(Dwarf mistletoe, which is nearly leafless, can be a lot more destructive to its host tree.)

More than 1,500 species of mistletoe have been identified worldwide. Most of the mistletoe we see in Sacramento is broadleaf mistletoe (Phoradendron macrophyllum). Its berries are especially popular with cedar waxwings and robins.

The nation’s most common species is American mistletoe (Phoradendron serotinum), which ranges from New Jersey to Florida to the Southwest. Native to Mexico, it commonly attacks oak trees across North America.

American mistletoe also conquered the holiday market. It’s commercially harvested and sold worldwide as “Christmas mistletoe.”

Some nearby mistletoe are not native. “An exotic species of broadleaf mistletoe, Viscum album, was intentionally introduced by Luther Burbank at the turn of the 20th century and can be found in Sonoma County parasitizing alder, apple, black locust, cottonwood, maple, and pear trees,” says the UC Cooperative Extension pest notes.

Despite its positive impact on birds, mistletoe can be problematic. According to UC Cooperative Extension master gardeners, broadleaf mistletoe can infest several different kinds of landscape trees including alder, ash, birch, box elder, cottonwood, locust, silver maple, walnut and zelkova plus some varieties of flowering pear. Modesto ash in particular is very susceptible. In the Sierra foothills, dwarf mistletoe (Arceuthobium spp.) infests pines, firs and other conifers.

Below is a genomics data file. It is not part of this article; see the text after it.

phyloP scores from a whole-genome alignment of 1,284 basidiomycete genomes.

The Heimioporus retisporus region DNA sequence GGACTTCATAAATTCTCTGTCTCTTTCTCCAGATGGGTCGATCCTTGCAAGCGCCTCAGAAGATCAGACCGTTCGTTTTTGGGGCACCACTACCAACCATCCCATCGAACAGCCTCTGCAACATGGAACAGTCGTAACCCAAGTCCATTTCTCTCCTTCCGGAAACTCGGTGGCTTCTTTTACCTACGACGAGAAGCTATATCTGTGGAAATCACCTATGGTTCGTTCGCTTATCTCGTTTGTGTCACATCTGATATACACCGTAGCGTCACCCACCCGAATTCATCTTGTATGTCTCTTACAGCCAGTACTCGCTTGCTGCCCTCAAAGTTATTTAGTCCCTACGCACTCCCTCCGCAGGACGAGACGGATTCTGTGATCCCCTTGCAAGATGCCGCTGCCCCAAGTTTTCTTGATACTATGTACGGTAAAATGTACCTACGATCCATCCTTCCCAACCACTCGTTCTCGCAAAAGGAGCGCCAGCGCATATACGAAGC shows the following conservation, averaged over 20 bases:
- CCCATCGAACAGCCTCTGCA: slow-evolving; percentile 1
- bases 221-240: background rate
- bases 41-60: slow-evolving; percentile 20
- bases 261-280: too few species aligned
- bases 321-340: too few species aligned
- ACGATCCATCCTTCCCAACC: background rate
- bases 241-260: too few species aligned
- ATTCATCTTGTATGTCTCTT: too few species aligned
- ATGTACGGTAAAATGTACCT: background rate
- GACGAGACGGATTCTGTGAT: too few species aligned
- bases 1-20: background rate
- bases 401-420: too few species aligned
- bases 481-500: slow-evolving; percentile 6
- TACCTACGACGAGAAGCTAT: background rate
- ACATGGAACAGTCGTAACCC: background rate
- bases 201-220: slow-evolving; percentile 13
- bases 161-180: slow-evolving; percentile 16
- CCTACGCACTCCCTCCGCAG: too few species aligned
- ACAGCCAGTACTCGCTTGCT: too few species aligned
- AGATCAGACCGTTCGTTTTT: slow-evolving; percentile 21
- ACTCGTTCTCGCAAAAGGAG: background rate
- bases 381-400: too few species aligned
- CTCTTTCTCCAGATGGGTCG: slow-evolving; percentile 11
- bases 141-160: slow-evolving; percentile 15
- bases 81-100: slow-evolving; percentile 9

“Broadleaf mistletoe absorbs both water and mineral nutrients from its host trees,” say the master gardeners. “Healthy trees can tolerate a few mistletoe branch infections, but individual branches may be weakened or sometimes killed. Heavily infested trees may be reduced in vigor, stunted, or even killed, especially if they are stressed by other problems such as drought or disease.”

New, young trees, which can be stunted by mistletoe, are at risk from infestations of nearby older trees.

The most effective control? Pruning. Cut out infected branches, particularly while the mistletoe plants are small. If a tree is badly infested, remove the whole tree, say the master gardeners.